For years we have wondered exactly how near-field communication (NFC) would be applied in-car beyond vehicle ignition and, recently, Apple Pay. Now that the vision of car-sharing is being articulated as a viable path toward urban mobility, the use of NFC is becoming more clearly defined, and the possibilities are impressive.
While not new to the tech scene (NFC has been on the Android platform for years and the NFC Forum has been around since 2004), NFC appears to be gaining relevance as a secure, short-range communication protocol for use in vehicle interiors designed for multiple drivers, as is the case with car-sharing. Storing personal preferences in a smartphone allows each driver to quickly establish climate, seating, entertainment, information and communication settings in a way that individualizes the driving experience.
This could lead to automakers designing interior options that allow for stronger branding while at the same time accommodate multiple drivers and operate on a standardized connected platform. Daimler’s Car2Go car-sharing service and BMW’s similar DriveNow program already equip their cars with NFC so that users can open the cars by tapping a membership card on the door.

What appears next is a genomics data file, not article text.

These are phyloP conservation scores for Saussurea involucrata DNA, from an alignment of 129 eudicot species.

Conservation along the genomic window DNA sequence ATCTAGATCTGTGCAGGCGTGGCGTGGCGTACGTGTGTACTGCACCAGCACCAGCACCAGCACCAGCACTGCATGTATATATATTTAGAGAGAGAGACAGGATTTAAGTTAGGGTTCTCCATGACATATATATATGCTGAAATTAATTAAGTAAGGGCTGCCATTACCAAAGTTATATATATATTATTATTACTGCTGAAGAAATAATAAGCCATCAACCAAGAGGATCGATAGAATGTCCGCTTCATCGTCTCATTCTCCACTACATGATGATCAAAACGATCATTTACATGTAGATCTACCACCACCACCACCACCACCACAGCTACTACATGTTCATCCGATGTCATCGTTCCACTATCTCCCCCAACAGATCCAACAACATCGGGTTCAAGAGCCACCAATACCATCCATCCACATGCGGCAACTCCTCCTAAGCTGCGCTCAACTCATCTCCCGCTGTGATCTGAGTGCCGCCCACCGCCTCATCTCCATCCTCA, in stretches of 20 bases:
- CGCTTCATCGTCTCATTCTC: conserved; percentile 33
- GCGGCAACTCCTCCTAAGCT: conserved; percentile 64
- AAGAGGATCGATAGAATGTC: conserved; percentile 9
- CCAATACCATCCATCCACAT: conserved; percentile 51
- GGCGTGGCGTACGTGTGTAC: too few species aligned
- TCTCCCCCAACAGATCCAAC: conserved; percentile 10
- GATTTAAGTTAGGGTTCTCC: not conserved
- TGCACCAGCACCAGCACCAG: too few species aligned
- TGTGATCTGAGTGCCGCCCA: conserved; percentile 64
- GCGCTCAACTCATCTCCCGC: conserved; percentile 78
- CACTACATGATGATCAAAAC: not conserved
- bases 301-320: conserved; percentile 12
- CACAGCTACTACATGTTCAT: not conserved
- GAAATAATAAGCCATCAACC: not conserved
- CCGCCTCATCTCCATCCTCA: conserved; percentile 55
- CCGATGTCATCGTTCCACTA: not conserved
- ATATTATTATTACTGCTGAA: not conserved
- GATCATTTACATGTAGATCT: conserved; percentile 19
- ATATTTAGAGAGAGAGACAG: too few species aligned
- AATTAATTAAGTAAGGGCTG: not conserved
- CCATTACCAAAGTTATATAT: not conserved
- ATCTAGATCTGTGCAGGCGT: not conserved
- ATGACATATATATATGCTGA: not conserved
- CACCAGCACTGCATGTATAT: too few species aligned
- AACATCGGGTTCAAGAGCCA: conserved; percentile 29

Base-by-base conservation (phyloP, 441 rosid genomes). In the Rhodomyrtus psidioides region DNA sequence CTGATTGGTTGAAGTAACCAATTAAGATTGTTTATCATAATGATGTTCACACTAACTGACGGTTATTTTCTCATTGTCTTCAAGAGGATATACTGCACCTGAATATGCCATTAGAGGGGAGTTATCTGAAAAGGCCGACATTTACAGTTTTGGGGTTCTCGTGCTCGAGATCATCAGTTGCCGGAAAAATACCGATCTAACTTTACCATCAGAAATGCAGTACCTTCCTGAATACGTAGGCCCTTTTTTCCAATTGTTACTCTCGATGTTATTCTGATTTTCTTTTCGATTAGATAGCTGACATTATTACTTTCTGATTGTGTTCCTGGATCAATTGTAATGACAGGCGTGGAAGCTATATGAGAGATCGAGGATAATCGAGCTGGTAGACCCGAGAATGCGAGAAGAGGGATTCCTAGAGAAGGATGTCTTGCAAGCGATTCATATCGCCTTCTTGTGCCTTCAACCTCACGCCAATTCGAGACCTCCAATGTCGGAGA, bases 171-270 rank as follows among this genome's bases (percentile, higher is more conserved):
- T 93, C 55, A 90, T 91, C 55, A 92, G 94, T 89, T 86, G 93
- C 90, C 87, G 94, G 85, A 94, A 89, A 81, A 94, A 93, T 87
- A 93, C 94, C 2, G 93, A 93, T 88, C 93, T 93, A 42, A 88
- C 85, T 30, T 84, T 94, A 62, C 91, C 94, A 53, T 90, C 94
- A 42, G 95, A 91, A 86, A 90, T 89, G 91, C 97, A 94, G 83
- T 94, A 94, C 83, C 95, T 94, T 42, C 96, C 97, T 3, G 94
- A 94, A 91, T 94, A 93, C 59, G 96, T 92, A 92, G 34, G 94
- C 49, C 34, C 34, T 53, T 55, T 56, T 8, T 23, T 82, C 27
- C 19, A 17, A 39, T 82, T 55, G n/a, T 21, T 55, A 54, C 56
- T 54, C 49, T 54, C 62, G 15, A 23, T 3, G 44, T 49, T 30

One nagging thing holding back the mass adaptation of NFC has been that the previous generation technology needed multiple chips to operate multiple functions, which added up to some serious expense that development managers could not justify. NXP Semiconductors recently announced a controller chip that can support multiple functions rather than just one, saving the multi-chip expense and ushering in a new opportunity for NFC to proliferate.
Rental fleets would also benefit. Without the need to learn all of the driver-assist, infotainment and connectivity features in an unfamiliar vehicle, renters would simply tap their NFC-enabled smartphone to the dashboard and then have a much more familiar driving experience through automatic enabling of pre-programmed preferences. And once the smartphone is removed from the vehicle, all sensitive data could automatically be wiped and the vehicle would be ready for the next renter.
With an estimated 1.2 billion smartphones being equipped with NFC by 2018, we see a huge potential for the technology and how it will augment the future of vehicle interiors. And we know that it sometimes takes over 10 years for a technology to become an overnight sensation.
Source: Pairing phones to cars could be done with a tap – Automotive News